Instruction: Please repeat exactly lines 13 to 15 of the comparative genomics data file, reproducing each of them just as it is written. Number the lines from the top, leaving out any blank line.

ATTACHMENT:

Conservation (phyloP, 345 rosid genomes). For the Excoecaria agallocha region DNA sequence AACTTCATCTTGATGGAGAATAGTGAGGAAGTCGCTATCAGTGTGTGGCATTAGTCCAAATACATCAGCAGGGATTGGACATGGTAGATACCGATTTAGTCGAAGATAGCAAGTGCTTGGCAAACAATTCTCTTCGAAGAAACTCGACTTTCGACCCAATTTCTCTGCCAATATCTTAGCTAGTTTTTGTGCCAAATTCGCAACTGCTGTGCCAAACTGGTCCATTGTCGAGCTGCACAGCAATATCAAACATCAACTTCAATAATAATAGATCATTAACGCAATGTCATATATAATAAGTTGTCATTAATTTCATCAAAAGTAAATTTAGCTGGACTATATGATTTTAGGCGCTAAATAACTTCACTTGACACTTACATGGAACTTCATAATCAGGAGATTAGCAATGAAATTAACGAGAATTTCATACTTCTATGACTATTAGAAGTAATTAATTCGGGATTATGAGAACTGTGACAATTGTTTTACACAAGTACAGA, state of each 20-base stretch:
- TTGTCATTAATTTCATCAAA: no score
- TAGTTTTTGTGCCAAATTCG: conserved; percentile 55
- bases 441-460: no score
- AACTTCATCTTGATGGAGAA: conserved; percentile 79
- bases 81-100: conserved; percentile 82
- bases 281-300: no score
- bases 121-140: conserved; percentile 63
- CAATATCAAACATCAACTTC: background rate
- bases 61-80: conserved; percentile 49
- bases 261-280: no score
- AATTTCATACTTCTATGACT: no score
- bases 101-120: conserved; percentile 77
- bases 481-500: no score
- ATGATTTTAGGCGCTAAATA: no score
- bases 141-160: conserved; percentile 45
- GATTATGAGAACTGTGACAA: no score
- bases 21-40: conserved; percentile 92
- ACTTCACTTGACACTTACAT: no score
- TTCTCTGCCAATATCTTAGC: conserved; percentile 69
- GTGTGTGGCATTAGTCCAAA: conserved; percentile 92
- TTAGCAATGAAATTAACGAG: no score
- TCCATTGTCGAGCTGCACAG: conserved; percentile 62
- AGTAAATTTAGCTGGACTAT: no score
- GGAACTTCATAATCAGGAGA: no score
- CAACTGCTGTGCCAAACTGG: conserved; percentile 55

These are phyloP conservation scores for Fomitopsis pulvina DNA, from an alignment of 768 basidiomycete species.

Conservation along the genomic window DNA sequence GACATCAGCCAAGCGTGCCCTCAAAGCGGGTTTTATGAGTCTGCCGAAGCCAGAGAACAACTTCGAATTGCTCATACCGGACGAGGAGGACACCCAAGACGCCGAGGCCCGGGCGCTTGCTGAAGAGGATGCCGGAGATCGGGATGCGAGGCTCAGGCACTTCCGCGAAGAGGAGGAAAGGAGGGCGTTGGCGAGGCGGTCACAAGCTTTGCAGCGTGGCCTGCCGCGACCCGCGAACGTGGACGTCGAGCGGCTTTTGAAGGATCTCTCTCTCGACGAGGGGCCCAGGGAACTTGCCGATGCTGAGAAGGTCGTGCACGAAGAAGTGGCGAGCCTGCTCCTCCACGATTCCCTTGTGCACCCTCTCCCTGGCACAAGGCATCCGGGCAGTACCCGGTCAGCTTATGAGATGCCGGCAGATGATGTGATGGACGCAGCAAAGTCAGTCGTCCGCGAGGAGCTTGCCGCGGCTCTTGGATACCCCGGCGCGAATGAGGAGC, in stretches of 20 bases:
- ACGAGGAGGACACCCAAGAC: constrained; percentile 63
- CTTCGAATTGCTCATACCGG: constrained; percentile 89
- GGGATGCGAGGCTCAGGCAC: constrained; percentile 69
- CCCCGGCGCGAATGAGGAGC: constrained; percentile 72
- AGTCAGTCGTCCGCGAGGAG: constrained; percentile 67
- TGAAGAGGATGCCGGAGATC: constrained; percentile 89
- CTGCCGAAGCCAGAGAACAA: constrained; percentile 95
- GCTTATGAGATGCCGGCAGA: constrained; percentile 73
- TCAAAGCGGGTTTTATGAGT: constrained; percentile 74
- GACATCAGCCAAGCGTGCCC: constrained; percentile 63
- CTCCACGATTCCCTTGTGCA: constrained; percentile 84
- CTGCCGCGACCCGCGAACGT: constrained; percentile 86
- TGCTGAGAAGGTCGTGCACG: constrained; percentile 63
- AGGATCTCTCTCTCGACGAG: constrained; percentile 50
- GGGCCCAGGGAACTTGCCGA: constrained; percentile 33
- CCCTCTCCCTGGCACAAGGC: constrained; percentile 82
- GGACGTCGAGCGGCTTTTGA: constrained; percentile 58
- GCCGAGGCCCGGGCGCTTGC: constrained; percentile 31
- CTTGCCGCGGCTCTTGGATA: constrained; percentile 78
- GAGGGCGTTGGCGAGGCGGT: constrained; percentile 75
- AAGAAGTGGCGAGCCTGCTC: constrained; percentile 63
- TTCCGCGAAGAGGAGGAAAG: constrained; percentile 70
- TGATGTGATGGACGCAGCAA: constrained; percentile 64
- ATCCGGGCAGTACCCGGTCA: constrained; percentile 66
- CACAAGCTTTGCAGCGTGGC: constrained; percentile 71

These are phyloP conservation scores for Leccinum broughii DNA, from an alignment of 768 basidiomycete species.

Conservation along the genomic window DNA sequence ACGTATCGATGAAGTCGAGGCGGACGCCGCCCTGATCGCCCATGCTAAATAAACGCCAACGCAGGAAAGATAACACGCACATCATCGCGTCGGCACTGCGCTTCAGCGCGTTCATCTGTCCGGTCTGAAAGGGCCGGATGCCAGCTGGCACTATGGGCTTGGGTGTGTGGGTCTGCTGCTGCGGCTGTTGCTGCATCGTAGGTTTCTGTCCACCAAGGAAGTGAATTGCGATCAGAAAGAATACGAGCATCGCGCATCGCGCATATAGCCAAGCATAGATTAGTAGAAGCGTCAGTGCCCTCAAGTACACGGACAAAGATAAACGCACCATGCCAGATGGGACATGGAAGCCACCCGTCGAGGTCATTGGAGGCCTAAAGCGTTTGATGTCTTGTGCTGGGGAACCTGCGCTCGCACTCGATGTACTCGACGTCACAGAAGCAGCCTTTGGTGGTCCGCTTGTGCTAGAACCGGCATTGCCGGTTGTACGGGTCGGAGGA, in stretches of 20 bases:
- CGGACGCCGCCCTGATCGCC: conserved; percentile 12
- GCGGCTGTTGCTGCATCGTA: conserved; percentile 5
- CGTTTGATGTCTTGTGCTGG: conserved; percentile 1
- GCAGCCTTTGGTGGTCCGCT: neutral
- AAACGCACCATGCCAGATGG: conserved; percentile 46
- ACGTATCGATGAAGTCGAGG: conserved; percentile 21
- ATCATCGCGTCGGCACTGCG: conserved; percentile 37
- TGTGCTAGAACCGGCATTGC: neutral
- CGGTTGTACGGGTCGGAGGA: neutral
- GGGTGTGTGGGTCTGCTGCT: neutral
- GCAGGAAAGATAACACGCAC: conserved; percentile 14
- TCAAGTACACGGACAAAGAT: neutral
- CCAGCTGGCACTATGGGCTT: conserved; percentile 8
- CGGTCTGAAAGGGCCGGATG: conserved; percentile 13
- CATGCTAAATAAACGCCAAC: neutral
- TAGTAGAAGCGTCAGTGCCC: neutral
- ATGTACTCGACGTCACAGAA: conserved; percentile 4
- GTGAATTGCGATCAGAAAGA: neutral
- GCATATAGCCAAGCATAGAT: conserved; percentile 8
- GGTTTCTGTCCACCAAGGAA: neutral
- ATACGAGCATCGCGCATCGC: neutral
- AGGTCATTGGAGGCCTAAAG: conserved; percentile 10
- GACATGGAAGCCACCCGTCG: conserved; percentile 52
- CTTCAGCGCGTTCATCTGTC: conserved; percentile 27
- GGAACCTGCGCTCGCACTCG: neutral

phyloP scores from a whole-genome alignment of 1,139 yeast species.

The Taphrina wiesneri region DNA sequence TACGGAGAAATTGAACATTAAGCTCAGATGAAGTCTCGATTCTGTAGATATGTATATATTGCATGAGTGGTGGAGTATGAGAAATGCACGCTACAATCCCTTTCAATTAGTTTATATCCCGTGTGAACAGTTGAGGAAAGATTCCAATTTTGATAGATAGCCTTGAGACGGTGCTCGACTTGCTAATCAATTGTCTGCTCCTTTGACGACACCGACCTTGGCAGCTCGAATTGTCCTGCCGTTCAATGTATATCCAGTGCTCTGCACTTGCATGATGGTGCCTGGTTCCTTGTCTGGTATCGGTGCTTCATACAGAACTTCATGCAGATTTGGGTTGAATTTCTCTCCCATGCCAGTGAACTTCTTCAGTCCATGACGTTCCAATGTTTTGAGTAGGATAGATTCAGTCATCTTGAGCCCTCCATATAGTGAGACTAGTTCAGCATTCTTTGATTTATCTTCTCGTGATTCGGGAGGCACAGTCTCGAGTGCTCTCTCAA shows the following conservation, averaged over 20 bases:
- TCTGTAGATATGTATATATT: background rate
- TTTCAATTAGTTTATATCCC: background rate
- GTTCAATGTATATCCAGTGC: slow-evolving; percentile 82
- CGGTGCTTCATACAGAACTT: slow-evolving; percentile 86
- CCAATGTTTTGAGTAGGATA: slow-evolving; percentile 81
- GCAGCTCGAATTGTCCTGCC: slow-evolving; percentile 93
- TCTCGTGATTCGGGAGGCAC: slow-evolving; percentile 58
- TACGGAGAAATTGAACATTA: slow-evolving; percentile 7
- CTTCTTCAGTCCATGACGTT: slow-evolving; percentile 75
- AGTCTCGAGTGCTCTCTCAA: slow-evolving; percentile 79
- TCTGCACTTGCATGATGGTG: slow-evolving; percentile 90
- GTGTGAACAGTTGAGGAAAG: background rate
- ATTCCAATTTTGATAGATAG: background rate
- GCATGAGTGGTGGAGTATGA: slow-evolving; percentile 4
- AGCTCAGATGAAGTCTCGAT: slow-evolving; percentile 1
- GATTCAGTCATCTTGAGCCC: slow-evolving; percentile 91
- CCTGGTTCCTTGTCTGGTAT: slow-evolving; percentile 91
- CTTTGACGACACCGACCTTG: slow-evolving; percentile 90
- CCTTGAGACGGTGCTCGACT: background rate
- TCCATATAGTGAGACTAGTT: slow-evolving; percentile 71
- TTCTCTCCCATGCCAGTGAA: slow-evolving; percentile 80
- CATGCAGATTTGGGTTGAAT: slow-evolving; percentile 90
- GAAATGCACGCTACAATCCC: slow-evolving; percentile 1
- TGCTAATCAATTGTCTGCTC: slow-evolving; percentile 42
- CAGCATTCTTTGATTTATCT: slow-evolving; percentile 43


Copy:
- bases 101-120: conserved; percentile 77
- bases 481-500: no score
- ATGATTTTAGGCGCTAAATA: no score